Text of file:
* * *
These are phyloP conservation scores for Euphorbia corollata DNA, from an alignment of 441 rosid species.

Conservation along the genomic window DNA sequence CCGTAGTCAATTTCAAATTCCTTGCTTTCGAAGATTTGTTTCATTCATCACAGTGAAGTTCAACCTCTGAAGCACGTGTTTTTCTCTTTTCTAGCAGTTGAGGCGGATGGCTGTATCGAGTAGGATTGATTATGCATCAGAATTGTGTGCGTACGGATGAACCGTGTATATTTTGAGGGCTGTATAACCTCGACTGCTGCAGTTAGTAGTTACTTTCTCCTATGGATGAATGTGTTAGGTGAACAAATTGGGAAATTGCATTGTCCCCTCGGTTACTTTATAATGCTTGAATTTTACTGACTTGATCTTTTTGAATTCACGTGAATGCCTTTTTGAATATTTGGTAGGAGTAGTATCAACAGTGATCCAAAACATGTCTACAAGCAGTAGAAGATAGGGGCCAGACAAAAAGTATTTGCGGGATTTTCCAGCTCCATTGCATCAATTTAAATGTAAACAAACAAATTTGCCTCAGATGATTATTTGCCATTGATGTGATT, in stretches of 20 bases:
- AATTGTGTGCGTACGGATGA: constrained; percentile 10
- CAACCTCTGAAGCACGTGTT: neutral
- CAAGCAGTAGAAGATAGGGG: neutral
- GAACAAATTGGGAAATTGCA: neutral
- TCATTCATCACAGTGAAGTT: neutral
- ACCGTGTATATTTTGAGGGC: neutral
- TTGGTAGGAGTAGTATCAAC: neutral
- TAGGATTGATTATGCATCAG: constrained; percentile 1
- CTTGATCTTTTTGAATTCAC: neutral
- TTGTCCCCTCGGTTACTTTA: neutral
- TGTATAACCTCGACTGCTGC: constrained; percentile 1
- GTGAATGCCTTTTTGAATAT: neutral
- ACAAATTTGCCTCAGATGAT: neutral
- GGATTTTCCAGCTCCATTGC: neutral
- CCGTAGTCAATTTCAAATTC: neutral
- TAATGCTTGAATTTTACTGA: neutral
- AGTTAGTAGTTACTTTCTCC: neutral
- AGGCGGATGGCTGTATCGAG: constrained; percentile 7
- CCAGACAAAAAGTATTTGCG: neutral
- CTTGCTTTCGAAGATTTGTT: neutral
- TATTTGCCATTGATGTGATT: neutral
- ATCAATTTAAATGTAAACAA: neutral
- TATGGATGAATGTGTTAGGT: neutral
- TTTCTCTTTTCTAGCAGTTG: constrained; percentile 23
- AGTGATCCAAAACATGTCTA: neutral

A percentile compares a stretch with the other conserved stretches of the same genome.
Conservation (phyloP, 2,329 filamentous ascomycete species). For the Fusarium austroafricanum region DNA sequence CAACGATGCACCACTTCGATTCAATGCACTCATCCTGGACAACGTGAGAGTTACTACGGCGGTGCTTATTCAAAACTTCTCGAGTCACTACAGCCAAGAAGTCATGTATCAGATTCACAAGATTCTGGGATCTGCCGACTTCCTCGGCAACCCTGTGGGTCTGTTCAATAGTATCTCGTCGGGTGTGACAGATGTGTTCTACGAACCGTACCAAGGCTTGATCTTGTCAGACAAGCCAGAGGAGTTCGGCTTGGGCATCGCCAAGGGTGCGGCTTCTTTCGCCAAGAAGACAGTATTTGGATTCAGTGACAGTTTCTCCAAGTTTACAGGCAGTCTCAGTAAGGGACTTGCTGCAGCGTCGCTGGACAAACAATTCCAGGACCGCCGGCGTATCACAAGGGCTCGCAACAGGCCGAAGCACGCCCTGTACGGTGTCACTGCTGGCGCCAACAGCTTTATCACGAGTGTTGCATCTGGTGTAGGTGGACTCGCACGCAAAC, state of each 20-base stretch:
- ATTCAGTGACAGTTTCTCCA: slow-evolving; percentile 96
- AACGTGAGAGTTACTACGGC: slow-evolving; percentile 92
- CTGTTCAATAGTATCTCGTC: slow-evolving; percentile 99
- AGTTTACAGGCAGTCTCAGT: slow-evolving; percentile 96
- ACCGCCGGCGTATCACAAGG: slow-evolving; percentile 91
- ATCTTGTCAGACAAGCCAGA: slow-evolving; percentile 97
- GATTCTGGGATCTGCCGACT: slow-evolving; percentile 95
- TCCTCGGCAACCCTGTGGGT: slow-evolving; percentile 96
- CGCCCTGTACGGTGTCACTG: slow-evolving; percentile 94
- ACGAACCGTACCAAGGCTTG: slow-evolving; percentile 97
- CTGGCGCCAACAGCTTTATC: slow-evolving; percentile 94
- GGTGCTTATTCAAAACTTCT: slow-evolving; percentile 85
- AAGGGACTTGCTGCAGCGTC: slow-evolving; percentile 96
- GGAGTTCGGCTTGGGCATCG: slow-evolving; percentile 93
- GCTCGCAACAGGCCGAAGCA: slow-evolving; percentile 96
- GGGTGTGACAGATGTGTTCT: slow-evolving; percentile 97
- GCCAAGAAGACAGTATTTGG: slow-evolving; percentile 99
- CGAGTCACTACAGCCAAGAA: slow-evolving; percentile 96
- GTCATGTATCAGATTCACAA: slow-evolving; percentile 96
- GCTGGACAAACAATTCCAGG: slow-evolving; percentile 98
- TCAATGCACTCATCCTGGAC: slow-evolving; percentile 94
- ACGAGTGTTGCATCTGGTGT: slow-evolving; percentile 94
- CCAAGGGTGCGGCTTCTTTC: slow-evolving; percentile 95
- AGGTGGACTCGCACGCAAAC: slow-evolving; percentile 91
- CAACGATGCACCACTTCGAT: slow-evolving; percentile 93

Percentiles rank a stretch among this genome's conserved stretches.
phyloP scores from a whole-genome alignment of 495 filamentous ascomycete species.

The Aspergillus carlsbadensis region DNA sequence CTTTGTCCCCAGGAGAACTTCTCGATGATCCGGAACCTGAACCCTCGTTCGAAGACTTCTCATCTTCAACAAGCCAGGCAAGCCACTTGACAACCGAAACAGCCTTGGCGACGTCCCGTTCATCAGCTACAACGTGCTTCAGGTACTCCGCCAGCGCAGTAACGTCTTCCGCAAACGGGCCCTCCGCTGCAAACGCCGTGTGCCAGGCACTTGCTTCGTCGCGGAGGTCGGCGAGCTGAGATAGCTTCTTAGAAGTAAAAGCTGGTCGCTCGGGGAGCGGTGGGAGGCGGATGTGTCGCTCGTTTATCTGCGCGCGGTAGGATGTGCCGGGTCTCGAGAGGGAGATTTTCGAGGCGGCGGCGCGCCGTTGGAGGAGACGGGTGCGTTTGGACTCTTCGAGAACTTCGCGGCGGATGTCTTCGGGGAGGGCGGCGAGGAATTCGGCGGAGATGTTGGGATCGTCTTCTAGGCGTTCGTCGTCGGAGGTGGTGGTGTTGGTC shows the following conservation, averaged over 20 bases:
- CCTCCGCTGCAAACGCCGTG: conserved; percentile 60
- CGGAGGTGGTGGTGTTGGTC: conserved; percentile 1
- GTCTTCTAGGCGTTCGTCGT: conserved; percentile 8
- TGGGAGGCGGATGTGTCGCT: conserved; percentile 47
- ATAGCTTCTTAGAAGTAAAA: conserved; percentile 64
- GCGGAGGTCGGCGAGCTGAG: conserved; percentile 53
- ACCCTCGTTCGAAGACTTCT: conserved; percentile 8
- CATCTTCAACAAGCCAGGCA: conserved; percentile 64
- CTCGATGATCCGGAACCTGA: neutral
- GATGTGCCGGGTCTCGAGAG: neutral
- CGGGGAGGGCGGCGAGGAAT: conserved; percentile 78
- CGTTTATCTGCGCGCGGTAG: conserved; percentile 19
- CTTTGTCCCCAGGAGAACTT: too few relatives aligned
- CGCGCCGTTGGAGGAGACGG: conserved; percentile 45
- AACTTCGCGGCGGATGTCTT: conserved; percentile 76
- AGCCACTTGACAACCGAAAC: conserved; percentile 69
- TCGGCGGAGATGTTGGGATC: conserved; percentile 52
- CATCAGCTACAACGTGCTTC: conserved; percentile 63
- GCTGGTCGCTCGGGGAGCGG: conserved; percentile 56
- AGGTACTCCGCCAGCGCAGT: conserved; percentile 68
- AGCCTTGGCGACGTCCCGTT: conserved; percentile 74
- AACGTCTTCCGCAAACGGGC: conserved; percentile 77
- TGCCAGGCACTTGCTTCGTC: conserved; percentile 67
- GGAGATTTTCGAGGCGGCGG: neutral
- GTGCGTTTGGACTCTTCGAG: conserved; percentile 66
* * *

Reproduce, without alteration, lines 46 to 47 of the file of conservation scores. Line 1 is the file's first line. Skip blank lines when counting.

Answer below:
- GCCAAGAAGACAGTATTTGG: slow-evolving; percentile 99
- CGAGTCACTACAGCCAAGAA: slow-evolving; percentile 96